Hardheaded Child vs. SOLs

All year, maybe multiple years now, we’ve had an on-going discussion with our younger daughter about her tests and quizzes.  She brings home poor marks on a test or quiz and when we ask why, we get the shoulder shrug or “I don’t know.”

“Did you check your work?” we ask.

“No.”  Of course, not.

“Were you rushing?”


“Why?  What do you get to do when you finish?  Is there some reason why you’re in a hurry?”


“Then why are you rushing?  Why don’t you check your work?”

Eventually, we find out that they get to play on the computer or do some other activity that she likes to do and we have a big discussion about how it’s important to take your time and do a good job on the tests/quizzes.  She gets A’s and B’s on the report cards, so we really can’t yell and scream too much, but we know she’s just not taking her time or checking her work.

Tonight we found out that she was one of the first kids done with the SOL test today.  I’ll come back to this.

SOLs are Virginia’s Stupid Ol’ Learnin’ tests…okay, not really…they are the Standards of Learning tests.  They are supposed to test the accumulated learning that some idjits have decided each grade should be learning.  As you can guess, I’m not a fan of the SOLs.  I don’t think the right things are being taught to the kids at the right age, but I’m not an education professional so the folks who developed the SOLs and designed the curricula probably think I’m an idjit.  The testing serves a couple purposes, depending on the grade of the student.  Some years it is only a gauge for the  state to determine if the teaching that year was effective at each school.  Schools can be placed on probation, principals fired or moved, etc. for poor school-wide performance, especially if this occurs in consecutive years.  In some grades, the students have to obtain certain scores in order to progress to the next grade.  What do the SOLs accomplish?  The SOL champions would point to schools where the scores always meet or exceed the standard and claim they are doing a good job of teaching while the faculty and administration at the schools failing their SOLs are not getting the job done.  I’ll agree to an extent…what the results show is that these schools, generally, are doing a good or bad job of teaching the test.  Yep.  I said it.  Between having children in school and a wife who’s taught at a couple different schools in the district, I can confidently state that the entire focus of too many teachers, usually pushed by their principals, is to teach what is going to be on the SOL tests rather than teaching well and having confidence that the students will have learned the material and be prepared to take and pass the tests.  Some principals are so obsessed with achieving passing marks on the SOLs that they create extra work and stress on their teachers, which causes the good ones to flee their schools, districts, or careers.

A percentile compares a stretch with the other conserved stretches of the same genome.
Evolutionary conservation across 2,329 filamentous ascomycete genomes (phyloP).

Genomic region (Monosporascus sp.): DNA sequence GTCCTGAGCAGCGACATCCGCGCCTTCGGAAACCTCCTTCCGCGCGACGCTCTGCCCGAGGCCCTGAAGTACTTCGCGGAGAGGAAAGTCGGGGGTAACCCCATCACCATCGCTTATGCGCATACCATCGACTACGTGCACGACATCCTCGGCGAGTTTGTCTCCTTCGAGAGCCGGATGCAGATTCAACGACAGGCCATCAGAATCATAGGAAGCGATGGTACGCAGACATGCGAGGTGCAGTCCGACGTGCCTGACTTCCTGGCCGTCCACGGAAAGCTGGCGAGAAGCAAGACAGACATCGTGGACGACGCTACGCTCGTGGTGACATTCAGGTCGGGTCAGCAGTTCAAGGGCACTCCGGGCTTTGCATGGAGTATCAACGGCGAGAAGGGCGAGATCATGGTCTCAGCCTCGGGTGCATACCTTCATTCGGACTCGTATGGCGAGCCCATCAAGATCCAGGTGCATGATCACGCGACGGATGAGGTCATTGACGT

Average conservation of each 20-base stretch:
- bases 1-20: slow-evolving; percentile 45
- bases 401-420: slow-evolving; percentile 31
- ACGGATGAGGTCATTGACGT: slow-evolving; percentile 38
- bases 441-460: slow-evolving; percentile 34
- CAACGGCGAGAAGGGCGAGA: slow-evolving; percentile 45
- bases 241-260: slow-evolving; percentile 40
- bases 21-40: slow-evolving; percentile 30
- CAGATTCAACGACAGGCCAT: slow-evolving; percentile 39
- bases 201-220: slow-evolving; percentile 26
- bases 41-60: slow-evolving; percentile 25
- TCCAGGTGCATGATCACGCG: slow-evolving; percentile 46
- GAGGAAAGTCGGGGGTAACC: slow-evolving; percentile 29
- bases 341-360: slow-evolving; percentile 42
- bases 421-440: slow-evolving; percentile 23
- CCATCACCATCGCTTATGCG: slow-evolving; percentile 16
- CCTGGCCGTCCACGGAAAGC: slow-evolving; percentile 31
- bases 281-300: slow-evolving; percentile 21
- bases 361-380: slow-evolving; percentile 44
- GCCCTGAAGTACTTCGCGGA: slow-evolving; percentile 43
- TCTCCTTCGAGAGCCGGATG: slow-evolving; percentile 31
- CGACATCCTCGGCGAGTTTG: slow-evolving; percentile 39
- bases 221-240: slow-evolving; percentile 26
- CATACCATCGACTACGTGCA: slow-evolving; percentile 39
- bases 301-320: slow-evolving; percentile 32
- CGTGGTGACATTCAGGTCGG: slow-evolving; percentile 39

So, our daughter was one of the first to finish and, apparently, her teacher spoke to her about rushing through the test and not checking her work and that she hoped she hadn’t done poorly.   Her mother and I had both spoken to her about taking her time and checking her work.  When we found out she’d finished (nearly) first, we were disappointed and sent her to her room.  A little boo hooing later, we called her back down to talk.

“Did you check your work?”


Raised voices about our prior discussions prompted a boo hooey response about how when she got to the end of the test on the computer, it wouldn’t let her go back and check.  Apparently, she must have clicked the final submit button before deciding to go back and check.  Maybe they should have had them take a practice test or provided instructions on which button NOT to click until after they had checked their work.

I’m not overly concerned.  While she’s hardheaded, she’s not stupid.  She probably did fine.  And if she didn’t, I put a fair share of the blame on the teacher/school for not practice testing and/or reminding the kids to check before clicking the submit button.



Leave a Reply

Fill in your details below or click an icon to log in:

WordPress.com Logo

You are commenting using your WordPress.com account. Log Out /  Change )

Google+ photo

You are commenting using your Google+ account. Log Out /  Change )

Twitter picture

You are commenting using your Twitter account. Log Out /  Change )

Facebook photo

You are commenting using your Facebook account. Log Out /  Change )


Connecting to %s

%d bloggers like this: